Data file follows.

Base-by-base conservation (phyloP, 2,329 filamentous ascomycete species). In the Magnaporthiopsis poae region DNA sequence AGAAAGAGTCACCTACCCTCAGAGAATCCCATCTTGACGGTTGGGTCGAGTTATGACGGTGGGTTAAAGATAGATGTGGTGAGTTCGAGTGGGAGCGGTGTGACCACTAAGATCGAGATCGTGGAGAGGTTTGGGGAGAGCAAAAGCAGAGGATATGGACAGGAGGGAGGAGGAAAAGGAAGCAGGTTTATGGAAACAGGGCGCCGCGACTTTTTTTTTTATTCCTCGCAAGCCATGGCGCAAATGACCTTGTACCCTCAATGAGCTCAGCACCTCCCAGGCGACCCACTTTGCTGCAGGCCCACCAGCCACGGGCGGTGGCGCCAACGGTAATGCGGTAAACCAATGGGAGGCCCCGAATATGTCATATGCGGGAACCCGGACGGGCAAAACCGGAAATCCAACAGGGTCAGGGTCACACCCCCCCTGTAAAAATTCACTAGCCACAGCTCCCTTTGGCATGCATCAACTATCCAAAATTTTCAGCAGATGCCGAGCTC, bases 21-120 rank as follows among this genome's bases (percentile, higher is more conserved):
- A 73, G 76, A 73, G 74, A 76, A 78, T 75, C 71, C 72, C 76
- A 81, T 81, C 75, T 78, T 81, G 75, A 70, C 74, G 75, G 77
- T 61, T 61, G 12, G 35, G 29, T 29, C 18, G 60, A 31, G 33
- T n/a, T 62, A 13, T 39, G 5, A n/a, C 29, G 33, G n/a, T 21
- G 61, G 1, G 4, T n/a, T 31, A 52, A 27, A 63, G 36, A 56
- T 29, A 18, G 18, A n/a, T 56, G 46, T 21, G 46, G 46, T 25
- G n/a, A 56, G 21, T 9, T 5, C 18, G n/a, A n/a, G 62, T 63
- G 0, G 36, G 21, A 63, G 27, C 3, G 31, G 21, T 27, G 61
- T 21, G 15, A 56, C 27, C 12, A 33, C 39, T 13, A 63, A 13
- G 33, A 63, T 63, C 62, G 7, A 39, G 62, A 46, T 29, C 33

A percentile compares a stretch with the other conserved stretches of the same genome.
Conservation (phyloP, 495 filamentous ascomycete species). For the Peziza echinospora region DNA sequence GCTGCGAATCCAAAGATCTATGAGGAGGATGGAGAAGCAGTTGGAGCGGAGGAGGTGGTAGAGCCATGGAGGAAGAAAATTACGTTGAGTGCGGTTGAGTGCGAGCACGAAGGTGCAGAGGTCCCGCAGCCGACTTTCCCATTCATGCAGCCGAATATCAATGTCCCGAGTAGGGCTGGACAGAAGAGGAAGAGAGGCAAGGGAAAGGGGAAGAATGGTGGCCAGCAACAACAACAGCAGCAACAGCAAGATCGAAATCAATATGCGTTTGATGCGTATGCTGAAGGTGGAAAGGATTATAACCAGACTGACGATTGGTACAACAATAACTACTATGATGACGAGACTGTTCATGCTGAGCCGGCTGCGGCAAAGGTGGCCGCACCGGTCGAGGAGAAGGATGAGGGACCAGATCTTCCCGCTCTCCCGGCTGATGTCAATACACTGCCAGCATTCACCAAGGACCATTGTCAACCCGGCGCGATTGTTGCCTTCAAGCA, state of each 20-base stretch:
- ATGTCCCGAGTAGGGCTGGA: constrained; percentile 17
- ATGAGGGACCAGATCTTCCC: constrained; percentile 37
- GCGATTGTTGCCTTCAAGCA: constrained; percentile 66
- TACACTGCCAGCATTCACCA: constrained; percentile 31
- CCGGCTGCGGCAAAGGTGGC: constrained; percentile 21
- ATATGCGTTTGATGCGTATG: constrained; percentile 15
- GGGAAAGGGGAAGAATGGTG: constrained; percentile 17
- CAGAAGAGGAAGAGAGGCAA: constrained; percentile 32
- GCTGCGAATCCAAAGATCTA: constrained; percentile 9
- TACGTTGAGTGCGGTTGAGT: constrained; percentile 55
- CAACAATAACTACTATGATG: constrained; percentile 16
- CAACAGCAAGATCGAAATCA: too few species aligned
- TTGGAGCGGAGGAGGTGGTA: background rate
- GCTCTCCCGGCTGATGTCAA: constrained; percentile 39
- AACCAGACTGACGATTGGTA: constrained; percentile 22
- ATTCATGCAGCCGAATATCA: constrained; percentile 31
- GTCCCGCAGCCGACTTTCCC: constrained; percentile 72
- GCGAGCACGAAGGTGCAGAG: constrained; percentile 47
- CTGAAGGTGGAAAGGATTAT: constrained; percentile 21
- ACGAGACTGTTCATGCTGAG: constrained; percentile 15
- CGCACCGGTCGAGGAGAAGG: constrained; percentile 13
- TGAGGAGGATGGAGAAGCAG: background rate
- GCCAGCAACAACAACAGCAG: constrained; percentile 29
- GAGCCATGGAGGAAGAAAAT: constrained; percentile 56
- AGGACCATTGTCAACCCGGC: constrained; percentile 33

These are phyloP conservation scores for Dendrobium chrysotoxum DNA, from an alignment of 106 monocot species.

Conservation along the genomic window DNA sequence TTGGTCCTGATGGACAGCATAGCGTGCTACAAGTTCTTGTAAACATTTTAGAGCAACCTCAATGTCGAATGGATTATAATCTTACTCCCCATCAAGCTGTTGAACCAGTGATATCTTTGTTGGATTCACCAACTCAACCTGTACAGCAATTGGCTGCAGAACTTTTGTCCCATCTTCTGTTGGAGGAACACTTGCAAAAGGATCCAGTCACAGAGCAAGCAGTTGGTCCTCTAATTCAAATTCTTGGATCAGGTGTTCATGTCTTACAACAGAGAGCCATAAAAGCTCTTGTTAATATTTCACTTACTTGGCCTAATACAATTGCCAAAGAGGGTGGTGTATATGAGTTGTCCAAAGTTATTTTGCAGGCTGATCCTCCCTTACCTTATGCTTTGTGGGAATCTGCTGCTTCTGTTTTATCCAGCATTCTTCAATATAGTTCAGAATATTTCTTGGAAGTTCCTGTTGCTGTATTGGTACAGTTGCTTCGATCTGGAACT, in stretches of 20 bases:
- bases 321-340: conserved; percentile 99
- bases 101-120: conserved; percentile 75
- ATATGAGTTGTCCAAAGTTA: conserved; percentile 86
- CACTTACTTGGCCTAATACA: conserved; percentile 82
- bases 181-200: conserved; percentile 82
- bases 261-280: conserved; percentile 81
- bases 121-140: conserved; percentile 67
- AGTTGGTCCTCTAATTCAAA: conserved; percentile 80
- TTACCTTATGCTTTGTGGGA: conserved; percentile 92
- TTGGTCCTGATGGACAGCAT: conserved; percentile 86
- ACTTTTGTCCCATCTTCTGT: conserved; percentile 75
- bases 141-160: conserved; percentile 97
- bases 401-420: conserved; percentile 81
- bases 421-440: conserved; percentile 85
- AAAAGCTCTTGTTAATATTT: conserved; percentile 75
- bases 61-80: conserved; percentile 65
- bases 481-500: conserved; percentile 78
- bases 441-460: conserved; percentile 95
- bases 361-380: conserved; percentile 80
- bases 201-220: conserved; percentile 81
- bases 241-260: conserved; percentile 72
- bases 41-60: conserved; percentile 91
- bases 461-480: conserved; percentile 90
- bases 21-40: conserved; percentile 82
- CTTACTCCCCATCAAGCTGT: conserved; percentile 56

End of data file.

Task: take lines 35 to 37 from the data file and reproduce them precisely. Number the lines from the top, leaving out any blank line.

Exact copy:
- TGAGGAGGATGGAGAAGCAG: background rate
- GCCAGCAACAACAACAGCAG: constrained; percentile 29
- GAGCCATGGAGGAAGAAAAT: constrained; percentile 56